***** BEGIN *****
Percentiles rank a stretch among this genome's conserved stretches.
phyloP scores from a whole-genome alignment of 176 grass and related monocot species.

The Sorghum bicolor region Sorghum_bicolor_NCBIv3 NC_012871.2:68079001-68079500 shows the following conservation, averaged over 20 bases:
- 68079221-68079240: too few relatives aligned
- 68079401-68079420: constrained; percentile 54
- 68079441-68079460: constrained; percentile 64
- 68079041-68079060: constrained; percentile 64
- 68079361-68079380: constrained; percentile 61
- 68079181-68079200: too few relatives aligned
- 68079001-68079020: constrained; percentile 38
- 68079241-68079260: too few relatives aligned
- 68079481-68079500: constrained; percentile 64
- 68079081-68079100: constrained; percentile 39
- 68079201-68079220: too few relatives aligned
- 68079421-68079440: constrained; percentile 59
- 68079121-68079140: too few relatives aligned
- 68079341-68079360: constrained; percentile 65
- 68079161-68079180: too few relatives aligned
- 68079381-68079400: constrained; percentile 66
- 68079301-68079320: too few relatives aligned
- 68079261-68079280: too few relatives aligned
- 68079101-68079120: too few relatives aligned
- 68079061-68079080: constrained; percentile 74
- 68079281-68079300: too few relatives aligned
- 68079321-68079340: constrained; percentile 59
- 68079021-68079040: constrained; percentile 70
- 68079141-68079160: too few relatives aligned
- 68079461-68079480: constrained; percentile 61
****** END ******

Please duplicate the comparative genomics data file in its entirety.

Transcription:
Percentiles rank a stretch among this genome's conserved stretches.
phyloP scores from a whole-genome alignment of 176 grass and related monocot species.

The Sorghum bicolor region Sorghum_bicolor_NCBIv3 NC_012871.2:68079001-68079500 shows the following conservation, averaged over 20 bases:
- 68079221-68079240: too few relatives aligned
- 68079401-68079420: constrained; percentile 54
- 68079441-68079460: constrained; percentile 64
- 68079041-68079060: constrained; percentile 64
- 68079361-68079380: constrained; percentile 61
- 68079181-68079200: too few relatives aligned
- 68079001-68079020: constrained; percentile 38
- 68079241-68079260: too few relatives aligned
- 68079481-68079500: constrained; percentile 64
- 68079081-68079100: constrained; percentile 39
- 68079201-68079220: too few relatives aligned
- 68079421-68079440: constrained; percentile 59
- 68079121-68079140: too few relatives aligned
- 68079341-68079360: constrained; percentile 65
- 68079161-68079180: too few relatives aligned
- 68079381-68079400: constrained; percentile 66
- 68079301-68079320: too few relatives aligned
- 68079261-68079280: too few relatives aligned
- 68079101-68079120: too few relatives aligned
- 68079061-68079080: constrained; percentile 74
- 68079281-68079300: too few relatives aligned
- 68079321-68079340: constrained; percentile 59
- 68079021-68079040: constrained; percentile 70
- 68079141-68079160: too few relatives aligned
- 68079461-68079480: constrained; percentile 61